“I won’t list all the people to whom I would like to devote this victory to because even if my tennis is where I am now (in fourth place in the world), all this would have been impossible without many people.”

Sunday’s victory continues what is a remarkable run for the 23-year-old, who has reached the final of five consecutive tournaments on the ATP Tour. During the Summer Medvedev clinched his maiden Masters title in Cincinnati and then finished runner-up to Rafael Nadal at the US Open. He has now recorded 54 wins this season. More than any other player on the tour so far this year.

Medvedev’s surge in form is one that has impressed Coric, who was playing this week for the first time since withdrawing from the last grand slam of the season due to a back issue. St Petersburg was the first final Coric has contested since October 2018.

“Naturally, he picked up the keys to my game. He was better in absolutely everything and did everything much better than me.” Coric analyzed during his press conference.
“I tried everything I could, all the tactics and everything I could think of. Nothing more to say here. He had the answers to all my questions. He played just incredible.”

Medvedev has now won 24 out of his last 27 matches played and claimed 56 out of 68 sets played. He is the fourth Russian to win the St Petersburg title and first since Mikhail Youzhny back in 2004.

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Injury Forces Rafael Nadal Out Of Laver Cup

There is bad news for fans of the king of clay.

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Rafael Nadal at the 2019 US Open (photo Twitter @USOpen)

The final day of the 2019 Laver Cup has been dealt a blow after Rafael Nadal withdrew from his schedule matches due to a wrist injury.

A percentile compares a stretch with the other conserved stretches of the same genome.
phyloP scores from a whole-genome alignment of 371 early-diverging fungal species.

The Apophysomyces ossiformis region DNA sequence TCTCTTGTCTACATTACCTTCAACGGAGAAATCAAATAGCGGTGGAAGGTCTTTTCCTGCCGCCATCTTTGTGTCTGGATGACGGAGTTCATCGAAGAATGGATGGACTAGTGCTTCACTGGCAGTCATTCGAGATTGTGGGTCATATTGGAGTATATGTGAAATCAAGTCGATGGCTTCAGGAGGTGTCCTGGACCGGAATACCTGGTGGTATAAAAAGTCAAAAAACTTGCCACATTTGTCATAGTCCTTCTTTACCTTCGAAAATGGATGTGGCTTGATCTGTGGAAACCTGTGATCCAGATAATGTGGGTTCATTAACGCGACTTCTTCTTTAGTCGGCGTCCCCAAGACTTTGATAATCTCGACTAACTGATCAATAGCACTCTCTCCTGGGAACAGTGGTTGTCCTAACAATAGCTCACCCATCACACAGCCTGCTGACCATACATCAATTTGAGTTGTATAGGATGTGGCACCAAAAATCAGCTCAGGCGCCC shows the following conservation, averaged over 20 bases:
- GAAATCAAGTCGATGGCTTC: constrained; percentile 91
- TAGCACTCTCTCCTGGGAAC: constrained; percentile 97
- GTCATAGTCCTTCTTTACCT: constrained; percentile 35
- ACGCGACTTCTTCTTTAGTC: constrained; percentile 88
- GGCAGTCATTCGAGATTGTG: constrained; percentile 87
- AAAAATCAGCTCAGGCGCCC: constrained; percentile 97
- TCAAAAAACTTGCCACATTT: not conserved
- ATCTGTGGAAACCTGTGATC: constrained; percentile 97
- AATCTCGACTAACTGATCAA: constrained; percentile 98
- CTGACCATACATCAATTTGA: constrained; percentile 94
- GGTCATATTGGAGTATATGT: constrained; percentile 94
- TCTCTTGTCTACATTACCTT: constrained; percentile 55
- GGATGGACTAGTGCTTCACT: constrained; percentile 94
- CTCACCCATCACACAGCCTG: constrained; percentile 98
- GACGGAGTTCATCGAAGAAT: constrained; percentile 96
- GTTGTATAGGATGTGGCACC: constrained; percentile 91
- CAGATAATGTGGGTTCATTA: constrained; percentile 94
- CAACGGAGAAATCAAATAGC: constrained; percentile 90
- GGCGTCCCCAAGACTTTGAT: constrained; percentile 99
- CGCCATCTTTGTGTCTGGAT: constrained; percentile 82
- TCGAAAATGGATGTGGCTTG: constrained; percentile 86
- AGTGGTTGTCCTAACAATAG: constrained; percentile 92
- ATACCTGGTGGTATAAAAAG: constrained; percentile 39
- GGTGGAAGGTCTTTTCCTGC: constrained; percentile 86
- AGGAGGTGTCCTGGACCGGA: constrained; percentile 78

Nadal was set to take on Nick Kyrgios in the singles and then pair up with Roger Federer in the doubles. However, he has decided to pull out of the event following a consultation with the tournament doctor. The world No.2 featured in the competition on Saturday and won his match against Milos Raonic in two tight sets. Shortly after, he returned to the court to play alongside Stefanos Tsitsipas. The duo lost to Nick Kyrgios and Jack Sock.

“Following consultation with the Laver Cup competition doctor Rafael Nadal has withdrawn from his matches today due to a wrist injury.” A official statement reads.

In recent days there has been concern over Nadal’s current health. On Friday he was spotted training with strapping on his wrist. Then in an interview on the same day with Mark Petchy he admitted that his body was ‘a little bit run down’ following his triumph at the US Open.

“After New York, the body always feels down a little bit.” Nadal explained.
“Some issues can happen but here I am. I’m trying hard to be ready for when the team need me.
“Let’s see. All of the matches are very difficult.
“If I am not at 100 per cent, there is another player. But I am confident I can help.”

There is little detail about the severity of the injury or if it could have any impact on Nadal’s schedule for the coming weeks. He is in with a shot of ending the season as world No.1 with no points to defend on the tour until January. The next tournament in his schedule is the China Open, which will get underway on September 30th.

As a result of Nadal’s injury, he has been replaced by Dominic Thiem in the singles. French Open runner-up Thiem will take on Australia’s Nick Kyrgios. Meanwhile, Tsitsipas steps in to play alongside Federer in the doubles.

Heading into the final day of the Laver Cup, Europe leads 7-5. They are yet to lose a tie in the history of the event which is in its third year.